The Montreal Grand Prix is always noisy. First, there are the rather loud Formula 1 engines revving on Ile Notre-Dame at the event itself on Sunday. Then there are the street parties all weekend on a blocked off Crescent and more recently lower Saint-Laurent as well. And, of course, there are the protests.
As in previous years, people will be out in force against the hyper-capitalism intrinsic to the event. One of the things many protesters argue the F1 promotes, including those who put together this Critical Mass event, is sexual exploitation and human trafficking.
Montreal-based sex workers’ rights organization Stella is, of course, also against sexual exploitation and human trafficking, but feels that during the Grand Prix, sex work is unfortunately conflated with trafficking in quite a bit of the protest messaging. They have launched a social media poster campaign to counter this perception.
In a press release, they argue that:
“(The Grand Prix) brings with it exaggerated and unfounded claims of an increase in human trafficking, and youth and sexual exploitation. In more recent years it has also resulted in increased police repression and surveillance of people working in the sex industry and our clients. Amidst this flurry of attention, sex workers in Montreal are placed at greater risk of violence as they undertake working practices to avoid police detection, that put our security at risk.”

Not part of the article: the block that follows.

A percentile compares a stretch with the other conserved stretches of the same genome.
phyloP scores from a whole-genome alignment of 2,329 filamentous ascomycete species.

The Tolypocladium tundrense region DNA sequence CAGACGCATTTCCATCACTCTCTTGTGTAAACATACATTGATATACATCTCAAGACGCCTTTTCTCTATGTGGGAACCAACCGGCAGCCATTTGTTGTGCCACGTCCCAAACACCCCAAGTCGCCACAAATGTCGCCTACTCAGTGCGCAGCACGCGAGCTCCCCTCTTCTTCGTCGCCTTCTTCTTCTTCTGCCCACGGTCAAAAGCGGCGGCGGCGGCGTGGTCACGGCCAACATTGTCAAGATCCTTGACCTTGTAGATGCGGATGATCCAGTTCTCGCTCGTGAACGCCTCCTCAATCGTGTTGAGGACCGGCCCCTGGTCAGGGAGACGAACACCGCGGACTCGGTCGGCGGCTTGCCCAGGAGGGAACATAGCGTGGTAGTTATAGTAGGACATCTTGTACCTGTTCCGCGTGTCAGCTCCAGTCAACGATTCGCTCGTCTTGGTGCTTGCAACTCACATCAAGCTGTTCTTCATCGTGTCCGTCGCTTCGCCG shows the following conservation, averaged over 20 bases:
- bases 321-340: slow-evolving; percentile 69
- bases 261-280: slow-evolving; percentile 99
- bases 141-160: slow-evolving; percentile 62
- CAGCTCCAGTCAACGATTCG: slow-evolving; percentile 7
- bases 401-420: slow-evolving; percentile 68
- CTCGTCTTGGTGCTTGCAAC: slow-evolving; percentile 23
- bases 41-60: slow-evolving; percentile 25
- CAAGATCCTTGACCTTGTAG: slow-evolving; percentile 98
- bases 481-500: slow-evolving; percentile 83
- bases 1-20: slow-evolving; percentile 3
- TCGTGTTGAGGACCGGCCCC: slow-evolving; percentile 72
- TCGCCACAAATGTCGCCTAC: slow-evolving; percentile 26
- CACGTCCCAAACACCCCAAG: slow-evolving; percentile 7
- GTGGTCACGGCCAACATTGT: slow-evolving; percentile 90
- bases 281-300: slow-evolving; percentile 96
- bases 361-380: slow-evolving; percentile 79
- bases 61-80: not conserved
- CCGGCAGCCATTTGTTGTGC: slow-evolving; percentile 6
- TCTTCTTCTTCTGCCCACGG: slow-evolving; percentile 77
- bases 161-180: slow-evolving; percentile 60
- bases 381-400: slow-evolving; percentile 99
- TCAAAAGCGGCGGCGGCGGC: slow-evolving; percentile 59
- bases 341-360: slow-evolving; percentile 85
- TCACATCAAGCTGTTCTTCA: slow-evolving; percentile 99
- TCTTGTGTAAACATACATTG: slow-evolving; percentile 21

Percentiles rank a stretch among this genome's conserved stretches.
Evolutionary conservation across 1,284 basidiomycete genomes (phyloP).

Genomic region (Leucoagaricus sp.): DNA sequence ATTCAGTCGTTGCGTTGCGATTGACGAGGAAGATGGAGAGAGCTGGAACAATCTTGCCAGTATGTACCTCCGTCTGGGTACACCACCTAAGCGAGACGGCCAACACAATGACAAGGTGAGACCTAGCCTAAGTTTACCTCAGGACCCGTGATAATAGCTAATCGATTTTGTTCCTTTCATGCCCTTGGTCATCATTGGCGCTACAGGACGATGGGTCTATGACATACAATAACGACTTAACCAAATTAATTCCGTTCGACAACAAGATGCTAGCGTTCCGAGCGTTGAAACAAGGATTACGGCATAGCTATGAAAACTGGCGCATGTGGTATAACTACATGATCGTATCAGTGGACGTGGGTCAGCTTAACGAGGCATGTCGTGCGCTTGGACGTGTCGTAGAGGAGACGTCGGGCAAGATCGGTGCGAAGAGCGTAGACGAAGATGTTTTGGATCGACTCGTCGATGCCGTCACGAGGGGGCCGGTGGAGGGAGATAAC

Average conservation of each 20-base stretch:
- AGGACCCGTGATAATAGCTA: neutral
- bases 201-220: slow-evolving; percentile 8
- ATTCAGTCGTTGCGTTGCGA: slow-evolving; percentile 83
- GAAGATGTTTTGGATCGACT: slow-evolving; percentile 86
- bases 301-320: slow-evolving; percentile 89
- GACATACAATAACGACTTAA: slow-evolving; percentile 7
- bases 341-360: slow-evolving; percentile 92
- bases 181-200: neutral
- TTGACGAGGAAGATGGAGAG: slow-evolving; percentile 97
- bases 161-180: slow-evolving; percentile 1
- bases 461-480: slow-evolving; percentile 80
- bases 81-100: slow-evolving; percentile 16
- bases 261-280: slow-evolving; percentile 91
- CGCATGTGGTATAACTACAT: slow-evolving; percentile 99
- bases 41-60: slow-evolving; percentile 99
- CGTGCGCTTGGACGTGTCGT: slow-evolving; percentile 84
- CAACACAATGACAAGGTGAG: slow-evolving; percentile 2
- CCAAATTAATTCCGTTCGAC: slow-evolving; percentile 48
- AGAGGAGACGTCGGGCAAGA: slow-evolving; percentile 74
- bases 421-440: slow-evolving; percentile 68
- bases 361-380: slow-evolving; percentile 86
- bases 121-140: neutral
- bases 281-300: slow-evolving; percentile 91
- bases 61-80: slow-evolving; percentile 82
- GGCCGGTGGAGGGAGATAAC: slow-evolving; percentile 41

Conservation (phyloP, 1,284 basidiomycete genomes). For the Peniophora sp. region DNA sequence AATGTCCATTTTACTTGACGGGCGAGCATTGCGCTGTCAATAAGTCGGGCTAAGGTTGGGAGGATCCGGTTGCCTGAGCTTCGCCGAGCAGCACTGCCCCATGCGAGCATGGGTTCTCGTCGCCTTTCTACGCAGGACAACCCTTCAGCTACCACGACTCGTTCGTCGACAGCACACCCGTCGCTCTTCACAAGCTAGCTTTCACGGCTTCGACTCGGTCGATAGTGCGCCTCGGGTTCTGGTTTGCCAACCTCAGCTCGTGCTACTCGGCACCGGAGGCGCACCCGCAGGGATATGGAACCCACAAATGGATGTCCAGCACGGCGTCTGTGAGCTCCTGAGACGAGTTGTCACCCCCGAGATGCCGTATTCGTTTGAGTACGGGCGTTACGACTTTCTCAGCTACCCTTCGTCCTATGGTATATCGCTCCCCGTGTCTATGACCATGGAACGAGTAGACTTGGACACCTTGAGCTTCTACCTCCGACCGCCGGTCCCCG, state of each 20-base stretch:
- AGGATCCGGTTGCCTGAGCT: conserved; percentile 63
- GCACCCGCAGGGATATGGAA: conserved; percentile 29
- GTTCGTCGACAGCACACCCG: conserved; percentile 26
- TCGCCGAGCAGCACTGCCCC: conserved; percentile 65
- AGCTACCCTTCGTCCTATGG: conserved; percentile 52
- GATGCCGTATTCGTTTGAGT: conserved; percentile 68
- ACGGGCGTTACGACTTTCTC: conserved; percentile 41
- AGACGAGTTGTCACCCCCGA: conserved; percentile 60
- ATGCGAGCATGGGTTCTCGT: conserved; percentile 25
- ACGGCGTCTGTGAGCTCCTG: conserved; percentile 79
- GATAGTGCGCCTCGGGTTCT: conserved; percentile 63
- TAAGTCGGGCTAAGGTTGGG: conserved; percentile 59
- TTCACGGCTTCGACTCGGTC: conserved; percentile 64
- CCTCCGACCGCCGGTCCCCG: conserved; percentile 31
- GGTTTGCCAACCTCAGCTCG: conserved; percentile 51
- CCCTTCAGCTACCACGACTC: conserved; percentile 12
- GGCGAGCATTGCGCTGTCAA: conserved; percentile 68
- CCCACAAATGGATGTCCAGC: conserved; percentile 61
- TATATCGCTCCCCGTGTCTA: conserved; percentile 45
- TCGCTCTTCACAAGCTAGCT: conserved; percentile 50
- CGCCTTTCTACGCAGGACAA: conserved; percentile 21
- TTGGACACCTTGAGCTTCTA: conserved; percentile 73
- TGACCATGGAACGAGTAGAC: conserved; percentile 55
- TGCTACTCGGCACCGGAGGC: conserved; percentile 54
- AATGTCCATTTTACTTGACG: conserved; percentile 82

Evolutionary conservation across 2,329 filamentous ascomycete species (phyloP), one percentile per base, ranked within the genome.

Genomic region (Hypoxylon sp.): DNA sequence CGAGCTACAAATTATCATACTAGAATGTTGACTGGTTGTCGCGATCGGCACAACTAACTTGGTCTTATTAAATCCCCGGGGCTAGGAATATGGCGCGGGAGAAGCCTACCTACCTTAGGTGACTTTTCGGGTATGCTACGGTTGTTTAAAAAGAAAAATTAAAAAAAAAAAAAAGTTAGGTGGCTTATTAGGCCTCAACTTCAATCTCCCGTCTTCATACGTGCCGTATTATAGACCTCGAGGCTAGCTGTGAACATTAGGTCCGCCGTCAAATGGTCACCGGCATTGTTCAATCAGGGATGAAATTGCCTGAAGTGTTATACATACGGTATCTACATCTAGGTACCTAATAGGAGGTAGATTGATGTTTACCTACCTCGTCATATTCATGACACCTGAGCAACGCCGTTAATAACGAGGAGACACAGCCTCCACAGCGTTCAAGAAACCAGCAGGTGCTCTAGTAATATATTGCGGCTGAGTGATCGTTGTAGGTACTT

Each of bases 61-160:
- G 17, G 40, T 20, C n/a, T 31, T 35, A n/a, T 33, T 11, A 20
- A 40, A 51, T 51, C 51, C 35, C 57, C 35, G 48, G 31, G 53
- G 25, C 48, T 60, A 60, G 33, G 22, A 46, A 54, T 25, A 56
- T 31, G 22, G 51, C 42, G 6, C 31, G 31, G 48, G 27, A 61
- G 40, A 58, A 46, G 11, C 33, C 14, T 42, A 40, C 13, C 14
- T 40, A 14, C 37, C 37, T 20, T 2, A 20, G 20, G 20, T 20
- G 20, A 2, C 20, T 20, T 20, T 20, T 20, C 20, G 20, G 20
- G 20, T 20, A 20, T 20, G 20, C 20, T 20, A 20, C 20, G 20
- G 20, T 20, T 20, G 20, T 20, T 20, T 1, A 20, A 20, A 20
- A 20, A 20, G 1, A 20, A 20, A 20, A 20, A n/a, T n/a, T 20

– Stella press release
This evokes a similar style to that used by Femen’s Grand Prix protests: topless women with messages written on their bodies. What’s different with Stella’s campaign is that the women’s faces and nipples are covered and the messages are against the criminalization of sex work, a.k.a. prohibition.
(* Ed’s note: We mentioned Femen just so it was clear that this campaign wasn’t at all the same as that group’s stunt at last year’s Grand Prix, but Stella made quite a good and correct point: “Is it our campaign that is reminiscent of Femen’s or is it Femen who appropriates our culture and fails to recognize the work of all the sex workers who have been pioneers of toplessness and of using breasts to subvert patriarchy?”)
Will this campaign help change the messaging of anti-Grand Prix protests? Given some of the comments already on event pages that argue against lumping sex work in with exploitation and trafficking, it’s possible that it could tip the balance by giving those comments a unified voice.
Will this campaign get lost in the shuffle? Given the huge amount of attention paid to the Grand Prix as well as the multitude of divergent protests, that is possible as well.
One thing is for sure: the Grand Prix will be at least a little louder this year.